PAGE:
The architect comes, then goes. While he's here he has a cup of coffee and makes notes. The architect has a large shiny black Porsche. He calls Sophie 'Miss Fluffy'. He also suggests that we move out while the works are underway. This won't be anytime soon as planning permission is likely to take at least six months . We had somehow thought the building work might go on around us. We are soon disabused of that notion.
After he's gone a kitchen bin is delivered . Then comes a van bearing candles in case we have power cuts this winter. I have the feeling that it could be very dark here in January if the power is 'rationed'.
The telephone repair man shows up to deal with the 'crackle' on the line. He's a cheery soul and replaces our phone sockets with 'industrial' ones that are ( apparently ) of much better quality. He also disappears for half an hour to the local switching centre and upgrades our line. British Telecom scores 10/10. Even better, he has shortbread , which is shared with Sophie. This takes the BT engineers score to 18/10. If there had been more Sophie would have given him a whopping 20/10.
The big news of the day is the delivery of the bed. The van has driven from Paris to London, spent the night, and then headed north into barbarian country. Why they thought it would take them six hours to get from London to Scotland is anyone's guess. The British Isles may not be wide but they are long. The bed is due at two and arrives at six thirty. The professional bed assembling takes a further two hours. One bed assembler is Polish, the other Spanish. They take their shoes off each time they enter the house which intrigues Sophie no end.
This morning Angus is heading into Edinburgh. Sophie is loaded into the back of the car for the journey to the station. There may be a halt on the way home for 'The Font' and the family diva to do some shopping and share a Ginger Snap at the garden centre.
Does Sophie take a cup of tea with her ginger biscuits?
I love this pictute of miss Sophie. Lots of trips for her.
Best of luck with the planning permission....If experience with Highland Council is anything to go by, six months is optimistic.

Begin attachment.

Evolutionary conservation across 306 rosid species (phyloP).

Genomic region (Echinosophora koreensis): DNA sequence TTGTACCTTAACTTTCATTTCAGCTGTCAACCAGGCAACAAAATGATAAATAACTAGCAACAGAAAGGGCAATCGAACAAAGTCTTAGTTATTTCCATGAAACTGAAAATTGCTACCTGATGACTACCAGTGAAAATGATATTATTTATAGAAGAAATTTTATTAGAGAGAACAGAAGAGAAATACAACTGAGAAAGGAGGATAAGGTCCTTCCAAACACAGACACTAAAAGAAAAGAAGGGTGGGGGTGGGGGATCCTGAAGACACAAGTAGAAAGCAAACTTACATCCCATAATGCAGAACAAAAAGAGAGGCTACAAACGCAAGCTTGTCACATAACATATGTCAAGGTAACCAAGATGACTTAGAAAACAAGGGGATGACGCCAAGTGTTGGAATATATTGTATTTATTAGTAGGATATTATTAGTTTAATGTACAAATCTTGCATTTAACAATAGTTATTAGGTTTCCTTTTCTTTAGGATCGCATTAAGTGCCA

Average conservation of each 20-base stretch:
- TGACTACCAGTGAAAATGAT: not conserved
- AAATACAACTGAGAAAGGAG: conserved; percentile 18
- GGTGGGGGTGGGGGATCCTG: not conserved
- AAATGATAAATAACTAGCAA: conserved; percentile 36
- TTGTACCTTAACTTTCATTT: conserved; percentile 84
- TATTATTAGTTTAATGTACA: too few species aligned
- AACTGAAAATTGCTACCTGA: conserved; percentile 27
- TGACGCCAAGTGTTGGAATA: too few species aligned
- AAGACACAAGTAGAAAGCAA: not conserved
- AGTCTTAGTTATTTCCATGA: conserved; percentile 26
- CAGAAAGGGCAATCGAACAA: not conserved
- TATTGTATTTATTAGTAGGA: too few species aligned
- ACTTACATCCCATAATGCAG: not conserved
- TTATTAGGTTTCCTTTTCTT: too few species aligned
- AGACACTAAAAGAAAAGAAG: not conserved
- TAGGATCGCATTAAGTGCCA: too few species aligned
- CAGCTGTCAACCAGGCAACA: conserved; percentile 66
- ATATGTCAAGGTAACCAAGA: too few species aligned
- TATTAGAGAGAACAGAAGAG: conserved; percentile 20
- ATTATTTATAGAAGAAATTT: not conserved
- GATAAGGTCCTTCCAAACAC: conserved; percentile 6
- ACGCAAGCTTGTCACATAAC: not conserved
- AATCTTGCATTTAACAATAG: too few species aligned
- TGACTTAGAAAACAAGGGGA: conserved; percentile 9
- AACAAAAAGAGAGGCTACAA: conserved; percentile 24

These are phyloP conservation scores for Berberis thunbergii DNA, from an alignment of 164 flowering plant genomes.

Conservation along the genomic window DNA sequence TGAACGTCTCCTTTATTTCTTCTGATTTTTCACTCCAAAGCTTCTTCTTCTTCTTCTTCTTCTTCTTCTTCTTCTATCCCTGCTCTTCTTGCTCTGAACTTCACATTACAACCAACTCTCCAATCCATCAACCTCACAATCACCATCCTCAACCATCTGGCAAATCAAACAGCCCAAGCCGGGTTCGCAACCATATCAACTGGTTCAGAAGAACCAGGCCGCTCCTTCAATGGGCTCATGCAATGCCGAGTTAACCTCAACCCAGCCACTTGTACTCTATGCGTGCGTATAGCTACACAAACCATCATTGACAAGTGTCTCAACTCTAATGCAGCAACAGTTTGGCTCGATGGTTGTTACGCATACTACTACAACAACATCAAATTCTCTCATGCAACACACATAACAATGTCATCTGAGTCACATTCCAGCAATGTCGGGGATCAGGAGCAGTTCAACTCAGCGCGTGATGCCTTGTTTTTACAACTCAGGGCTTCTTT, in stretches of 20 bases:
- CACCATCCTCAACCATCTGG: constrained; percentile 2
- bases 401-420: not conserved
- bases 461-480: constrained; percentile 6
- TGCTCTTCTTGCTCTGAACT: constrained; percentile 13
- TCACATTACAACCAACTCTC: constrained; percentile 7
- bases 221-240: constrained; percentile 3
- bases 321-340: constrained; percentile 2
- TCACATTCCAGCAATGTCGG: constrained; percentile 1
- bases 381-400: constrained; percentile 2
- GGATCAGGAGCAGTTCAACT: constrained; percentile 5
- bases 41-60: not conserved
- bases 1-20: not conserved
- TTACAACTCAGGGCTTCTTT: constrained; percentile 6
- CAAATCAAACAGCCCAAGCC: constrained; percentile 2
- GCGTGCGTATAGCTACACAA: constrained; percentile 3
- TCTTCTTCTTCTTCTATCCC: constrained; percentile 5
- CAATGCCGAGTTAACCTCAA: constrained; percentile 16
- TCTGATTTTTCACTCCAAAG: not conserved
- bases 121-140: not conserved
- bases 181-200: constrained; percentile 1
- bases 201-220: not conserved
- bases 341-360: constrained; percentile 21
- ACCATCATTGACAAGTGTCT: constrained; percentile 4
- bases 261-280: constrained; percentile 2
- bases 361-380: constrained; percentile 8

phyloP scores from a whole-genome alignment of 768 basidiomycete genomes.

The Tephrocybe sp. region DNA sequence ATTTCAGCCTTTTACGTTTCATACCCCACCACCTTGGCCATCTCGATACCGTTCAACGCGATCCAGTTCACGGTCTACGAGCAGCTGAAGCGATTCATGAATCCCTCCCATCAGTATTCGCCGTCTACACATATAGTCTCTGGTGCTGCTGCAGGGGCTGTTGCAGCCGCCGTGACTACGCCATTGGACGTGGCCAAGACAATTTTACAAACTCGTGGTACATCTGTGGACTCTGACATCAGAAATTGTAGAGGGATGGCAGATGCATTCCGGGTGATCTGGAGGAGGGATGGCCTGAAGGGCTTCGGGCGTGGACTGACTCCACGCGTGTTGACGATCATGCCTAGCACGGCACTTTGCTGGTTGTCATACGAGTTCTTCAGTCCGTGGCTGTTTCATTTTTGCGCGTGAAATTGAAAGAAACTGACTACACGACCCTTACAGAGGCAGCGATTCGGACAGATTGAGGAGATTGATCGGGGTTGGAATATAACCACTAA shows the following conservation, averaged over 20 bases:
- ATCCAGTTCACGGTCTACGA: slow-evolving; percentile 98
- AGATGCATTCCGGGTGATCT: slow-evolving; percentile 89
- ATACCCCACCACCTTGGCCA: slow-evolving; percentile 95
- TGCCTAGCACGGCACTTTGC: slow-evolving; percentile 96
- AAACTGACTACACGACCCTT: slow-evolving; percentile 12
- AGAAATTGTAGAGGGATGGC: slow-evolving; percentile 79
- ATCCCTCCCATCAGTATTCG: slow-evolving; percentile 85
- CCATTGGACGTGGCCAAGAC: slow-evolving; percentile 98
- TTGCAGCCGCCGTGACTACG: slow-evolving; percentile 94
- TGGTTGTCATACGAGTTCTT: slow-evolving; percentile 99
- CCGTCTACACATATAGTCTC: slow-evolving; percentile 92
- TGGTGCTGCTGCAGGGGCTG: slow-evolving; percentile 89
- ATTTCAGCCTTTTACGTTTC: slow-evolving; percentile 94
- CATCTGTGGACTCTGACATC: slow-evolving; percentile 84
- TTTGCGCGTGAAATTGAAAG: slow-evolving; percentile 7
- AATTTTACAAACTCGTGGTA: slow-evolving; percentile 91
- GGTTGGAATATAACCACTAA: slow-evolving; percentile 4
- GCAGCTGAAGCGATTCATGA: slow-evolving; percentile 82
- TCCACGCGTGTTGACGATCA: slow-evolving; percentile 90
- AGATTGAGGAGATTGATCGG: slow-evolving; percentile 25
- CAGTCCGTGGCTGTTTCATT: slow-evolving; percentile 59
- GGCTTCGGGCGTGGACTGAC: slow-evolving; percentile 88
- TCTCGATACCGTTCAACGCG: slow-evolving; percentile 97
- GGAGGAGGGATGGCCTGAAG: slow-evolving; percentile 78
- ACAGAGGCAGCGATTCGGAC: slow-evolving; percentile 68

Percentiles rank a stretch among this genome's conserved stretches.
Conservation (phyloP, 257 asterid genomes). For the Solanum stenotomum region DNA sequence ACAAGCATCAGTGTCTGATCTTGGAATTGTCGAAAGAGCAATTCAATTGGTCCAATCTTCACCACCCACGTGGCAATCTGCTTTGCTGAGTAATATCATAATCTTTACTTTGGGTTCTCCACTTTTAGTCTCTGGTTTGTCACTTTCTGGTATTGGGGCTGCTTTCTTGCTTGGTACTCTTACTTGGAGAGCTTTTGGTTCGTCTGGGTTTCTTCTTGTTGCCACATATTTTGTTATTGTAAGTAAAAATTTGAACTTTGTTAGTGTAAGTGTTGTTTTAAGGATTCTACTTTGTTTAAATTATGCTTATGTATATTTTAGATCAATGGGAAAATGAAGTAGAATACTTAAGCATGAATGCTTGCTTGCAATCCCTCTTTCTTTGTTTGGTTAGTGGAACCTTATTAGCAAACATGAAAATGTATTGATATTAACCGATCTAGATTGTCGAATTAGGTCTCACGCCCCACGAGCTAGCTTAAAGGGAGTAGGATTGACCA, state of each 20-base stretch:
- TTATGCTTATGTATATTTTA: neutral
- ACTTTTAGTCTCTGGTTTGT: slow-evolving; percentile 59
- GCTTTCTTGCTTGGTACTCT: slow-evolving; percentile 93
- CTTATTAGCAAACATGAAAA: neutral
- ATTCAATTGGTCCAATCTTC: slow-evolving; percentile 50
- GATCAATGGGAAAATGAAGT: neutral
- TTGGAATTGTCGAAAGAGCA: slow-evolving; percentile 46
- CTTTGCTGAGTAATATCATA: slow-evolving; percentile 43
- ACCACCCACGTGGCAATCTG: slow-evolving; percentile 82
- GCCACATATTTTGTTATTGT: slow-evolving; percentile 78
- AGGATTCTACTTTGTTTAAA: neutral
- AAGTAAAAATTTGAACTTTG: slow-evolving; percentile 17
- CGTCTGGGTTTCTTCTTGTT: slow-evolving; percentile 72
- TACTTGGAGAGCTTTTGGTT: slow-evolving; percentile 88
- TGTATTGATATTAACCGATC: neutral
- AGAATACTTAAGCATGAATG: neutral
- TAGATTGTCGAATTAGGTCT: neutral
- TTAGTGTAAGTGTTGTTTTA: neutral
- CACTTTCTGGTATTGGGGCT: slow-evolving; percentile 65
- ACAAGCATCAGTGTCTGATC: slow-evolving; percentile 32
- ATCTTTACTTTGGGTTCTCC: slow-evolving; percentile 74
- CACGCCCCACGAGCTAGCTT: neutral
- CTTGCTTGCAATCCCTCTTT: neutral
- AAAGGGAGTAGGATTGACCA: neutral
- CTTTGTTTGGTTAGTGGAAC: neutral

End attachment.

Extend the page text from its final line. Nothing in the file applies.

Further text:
But otherwise, wow, progress! And shortbread for Sophie!
Will there be men in dark suits?
Do not, whatever you do, stay in the house while building works are going on. We opted to stay, and apart from the (not inconsiderable) advantage of being cheaper it has nothing to recommend it. The reverse. The charm of living in a building site soon wears off.
10/10 to the Telecom engineer! Is the shortbread the new Ginger Snaps?
Well, things seem to be moving apace for you now, and a trip to the station for Sophie is a new experience, but sadly no more swishing airport doors.
It will depend upon how invasive your building work will be, if you decide to stay when it's being done. It does mean you can keep a close eye on the work. We lived in our house when it was extended, but we literally had another house tacked on, which rarely interfered with our day-to-day living. The final work was the most disruptive - relocating the access and driveway from the side of the existing house to the side of the new part, and a total re-design of the garden.
Hope the bed is comfortable and lives up to your expectations!
I recommend buying a couple of small camping lights in case of power cuts , I have already sorted ours out in case EDF start rationing.
The wide open space looks idyllic.
Are you still in touch with people in the French Village? I don't want to miss any important happenings with the millionaire and anger management "gentleman" and the excitement of the new owners of your previous abode and knowing when village adornments are put up and finally removed - although I'm sure there will be new things to report at your new residence once you are in the swing of things Scottish.
If the house would work, I would stay. Make a small house in a part that isn't being worked on, if that would work.
I believe more may be accomplished with you on premises. ;)
Also, questions they may have can be found the answer to within minutes.
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